IWSG: Details, Details, Details

IWSG badge

The Insecure Writer’s Support Group is a collective that offers angsty writers (like me) a home. You can check them out here.

The optional question of the month is about times when we’ve felt like calling it quits–but I have yet to experience one of those. During my darkest days, I often feel like maybe I can’t do it, but I’ve never wanted to not do it. I can’t fathom the idea of giving up because I honestly don’t think I’m capable of doing anything else. This is what I’m meant to spend my life doing.

Instead, here’s my current, most pressing insecurity: that I’m not capable of handling all of the non-writing aspects of being a writer.

According to those who’ve succeeded at it, being an author now is like owning a small business. It’s not just about drafting, or even revision; making it to the point where the book feels ready is only the beginning. If you’re going the traditional publishing route, there’s putting together query letters and research, trying to find an agent or a publisher.

Then, if you’re looking to indie publish, the list seems endless! Book covers using only legally permissible images, formatting your books for different e-readers, navigating the different sales sites and their pricing options, building a network of other authors to increase your chances of exposure.

And none of this even takes into consideration keeping up a social media presence, which has become essential these days. It all makes a nap sound like the best possible choice. 🙂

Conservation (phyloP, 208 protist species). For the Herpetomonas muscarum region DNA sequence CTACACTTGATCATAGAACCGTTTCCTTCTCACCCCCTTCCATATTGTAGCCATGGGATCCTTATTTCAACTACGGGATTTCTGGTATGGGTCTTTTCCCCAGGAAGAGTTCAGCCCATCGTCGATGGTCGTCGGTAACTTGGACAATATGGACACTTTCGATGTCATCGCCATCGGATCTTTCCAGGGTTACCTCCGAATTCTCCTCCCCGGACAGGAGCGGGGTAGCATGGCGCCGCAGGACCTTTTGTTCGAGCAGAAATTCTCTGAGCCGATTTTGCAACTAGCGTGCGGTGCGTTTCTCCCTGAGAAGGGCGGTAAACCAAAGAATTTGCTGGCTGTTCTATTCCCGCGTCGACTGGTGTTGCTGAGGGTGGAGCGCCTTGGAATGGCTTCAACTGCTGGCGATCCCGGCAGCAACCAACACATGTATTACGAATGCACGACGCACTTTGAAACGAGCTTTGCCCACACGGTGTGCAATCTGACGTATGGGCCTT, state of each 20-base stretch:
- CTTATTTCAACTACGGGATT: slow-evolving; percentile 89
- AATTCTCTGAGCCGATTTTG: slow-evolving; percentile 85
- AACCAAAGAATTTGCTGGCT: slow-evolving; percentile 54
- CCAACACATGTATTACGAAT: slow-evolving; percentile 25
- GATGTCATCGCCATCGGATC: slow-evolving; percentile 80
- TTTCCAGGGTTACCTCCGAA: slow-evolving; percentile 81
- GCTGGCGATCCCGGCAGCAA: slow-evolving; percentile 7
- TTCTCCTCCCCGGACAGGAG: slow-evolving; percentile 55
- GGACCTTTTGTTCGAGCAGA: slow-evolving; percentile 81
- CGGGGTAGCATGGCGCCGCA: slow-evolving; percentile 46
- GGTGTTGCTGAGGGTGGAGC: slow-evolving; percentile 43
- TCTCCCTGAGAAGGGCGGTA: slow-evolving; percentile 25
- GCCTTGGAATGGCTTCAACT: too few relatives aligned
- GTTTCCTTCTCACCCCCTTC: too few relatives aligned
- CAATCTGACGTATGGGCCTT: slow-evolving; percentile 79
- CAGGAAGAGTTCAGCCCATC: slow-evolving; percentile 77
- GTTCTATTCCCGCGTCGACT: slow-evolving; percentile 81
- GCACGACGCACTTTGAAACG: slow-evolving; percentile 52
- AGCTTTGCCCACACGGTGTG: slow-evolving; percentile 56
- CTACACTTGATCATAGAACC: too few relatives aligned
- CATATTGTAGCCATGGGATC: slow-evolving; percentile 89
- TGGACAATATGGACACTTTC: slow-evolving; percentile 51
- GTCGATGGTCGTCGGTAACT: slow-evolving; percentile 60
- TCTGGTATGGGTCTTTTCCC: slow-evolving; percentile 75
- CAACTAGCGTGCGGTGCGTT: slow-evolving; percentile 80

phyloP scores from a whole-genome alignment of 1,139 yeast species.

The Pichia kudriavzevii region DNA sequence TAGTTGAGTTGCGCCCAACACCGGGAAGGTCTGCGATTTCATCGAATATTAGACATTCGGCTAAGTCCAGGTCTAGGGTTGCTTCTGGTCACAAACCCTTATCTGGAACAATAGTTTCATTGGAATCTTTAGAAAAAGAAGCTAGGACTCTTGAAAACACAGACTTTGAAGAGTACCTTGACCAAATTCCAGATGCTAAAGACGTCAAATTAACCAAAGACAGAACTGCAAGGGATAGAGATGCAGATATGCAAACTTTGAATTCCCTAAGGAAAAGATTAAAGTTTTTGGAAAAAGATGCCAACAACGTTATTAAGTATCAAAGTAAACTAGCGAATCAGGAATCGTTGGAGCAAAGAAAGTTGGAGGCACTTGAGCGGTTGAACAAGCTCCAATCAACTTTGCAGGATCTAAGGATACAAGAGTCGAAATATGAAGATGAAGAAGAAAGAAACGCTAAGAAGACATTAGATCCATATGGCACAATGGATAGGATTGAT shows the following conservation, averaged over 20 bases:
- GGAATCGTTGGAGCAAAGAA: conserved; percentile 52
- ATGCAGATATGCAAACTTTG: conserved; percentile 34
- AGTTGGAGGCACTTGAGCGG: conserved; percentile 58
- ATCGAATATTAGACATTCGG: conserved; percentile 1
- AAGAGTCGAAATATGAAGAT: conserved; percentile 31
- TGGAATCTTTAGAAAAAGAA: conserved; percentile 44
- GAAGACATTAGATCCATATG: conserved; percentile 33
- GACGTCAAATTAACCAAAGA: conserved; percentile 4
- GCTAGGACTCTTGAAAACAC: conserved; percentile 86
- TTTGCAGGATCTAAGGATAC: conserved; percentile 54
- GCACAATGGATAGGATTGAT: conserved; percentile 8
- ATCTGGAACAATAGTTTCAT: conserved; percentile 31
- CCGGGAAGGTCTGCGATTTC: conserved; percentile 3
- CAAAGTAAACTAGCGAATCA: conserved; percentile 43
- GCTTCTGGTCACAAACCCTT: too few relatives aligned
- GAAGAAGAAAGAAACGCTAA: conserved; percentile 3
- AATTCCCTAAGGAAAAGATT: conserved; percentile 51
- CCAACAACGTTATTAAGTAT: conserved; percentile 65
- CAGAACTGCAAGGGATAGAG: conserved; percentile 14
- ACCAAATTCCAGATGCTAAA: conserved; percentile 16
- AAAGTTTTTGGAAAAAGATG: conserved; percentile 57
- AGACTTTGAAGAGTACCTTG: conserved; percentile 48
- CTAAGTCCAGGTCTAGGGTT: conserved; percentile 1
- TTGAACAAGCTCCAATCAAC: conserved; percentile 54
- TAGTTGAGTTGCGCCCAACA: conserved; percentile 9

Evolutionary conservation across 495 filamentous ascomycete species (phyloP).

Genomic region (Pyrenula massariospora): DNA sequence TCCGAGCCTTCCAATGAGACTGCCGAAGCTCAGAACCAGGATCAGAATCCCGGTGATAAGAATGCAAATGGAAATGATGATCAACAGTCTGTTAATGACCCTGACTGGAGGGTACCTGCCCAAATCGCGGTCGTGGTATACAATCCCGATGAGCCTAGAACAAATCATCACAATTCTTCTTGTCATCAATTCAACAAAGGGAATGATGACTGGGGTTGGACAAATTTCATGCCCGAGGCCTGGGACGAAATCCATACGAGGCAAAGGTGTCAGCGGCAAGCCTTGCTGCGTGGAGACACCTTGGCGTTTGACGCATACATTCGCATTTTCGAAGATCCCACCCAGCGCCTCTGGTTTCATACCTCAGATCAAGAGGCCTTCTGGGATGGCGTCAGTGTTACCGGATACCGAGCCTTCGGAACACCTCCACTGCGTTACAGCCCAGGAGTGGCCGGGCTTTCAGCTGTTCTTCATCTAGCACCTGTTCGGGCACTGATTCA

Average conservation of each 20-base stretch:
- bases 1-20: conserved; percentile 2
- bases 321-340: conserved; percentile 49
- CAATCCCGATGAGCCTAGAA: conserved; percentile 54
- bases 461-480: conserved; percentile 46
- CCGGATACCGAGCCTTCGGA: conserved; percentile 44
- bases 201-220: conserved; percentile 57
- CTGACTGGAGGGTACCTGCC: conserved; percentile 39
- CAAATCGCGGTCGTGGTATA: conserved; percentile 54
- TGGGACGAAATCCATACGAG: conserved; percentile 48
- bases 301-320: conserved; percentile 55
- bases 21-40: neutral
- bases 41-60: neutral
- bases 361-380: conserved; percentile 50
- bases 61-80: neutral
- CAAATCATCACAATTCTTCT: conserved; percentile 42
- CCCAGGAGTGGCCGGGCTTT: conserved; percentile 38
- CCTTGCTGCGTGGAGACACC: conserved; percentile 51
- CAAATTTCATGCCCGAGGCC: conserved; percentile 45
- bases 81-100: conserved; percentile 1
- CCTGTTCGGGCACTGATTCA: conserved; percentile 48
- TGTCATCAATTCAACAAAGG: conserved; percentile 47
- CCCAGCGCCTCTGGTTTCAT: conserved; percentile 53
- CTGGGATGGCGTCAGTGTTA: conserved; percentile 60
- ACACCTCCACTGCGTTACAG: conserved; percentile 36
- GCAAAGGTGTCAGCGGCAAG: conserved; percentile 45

My executive dysfunction is pretty bad (my ADHD is untreated, because medication could worsen another disorder I have), so I look at the above list of everything I would need to do to have even a shot at success, and am definitely full of insecurity.

So I’m trying to keep in mind two things:

1) Not everyone has my challenges, but all writers have their own. I can’t afford to pay others for help yet, so any e-books I release will have to feature covers and formatting I do myself. But I’m lucky that that’s even an option, that I feel comfortable trying to take that on. Before this digital age, I couldn’t have self-published without material resources.

2) While my challenges are unique to me, every writer that’s succeeded has figured out how to push past their own. It’s going to be an uphill battle to figure out the “executive management” of my writing–and take more effort and time than maybe it does for authors–but it’s entirely up to me whether I want to put in that work or just keep stalling on my possible future.

No excerpt today, in honor of IWSG–but tomorrow kicks off WriteMania! See you then.

IWSG: Details, Details, Details

Art Fuels Writing, Writing Fuels Art

I have always been a multifaceted artist. Being considered a “polymath” or “Renaissance person,” a creator whose interests and skills are broad rather than deep, is the highest of compliments for me.

When I was a child, this expressed itself through a new hobby every week, sometimes even every day. I would meander through the library stacks, teaching myself origami or palm reading or cryptography. Now I can see this as a classic ADHD trait: my interests flitted about along with my attention span, ready to move on to the next new thing.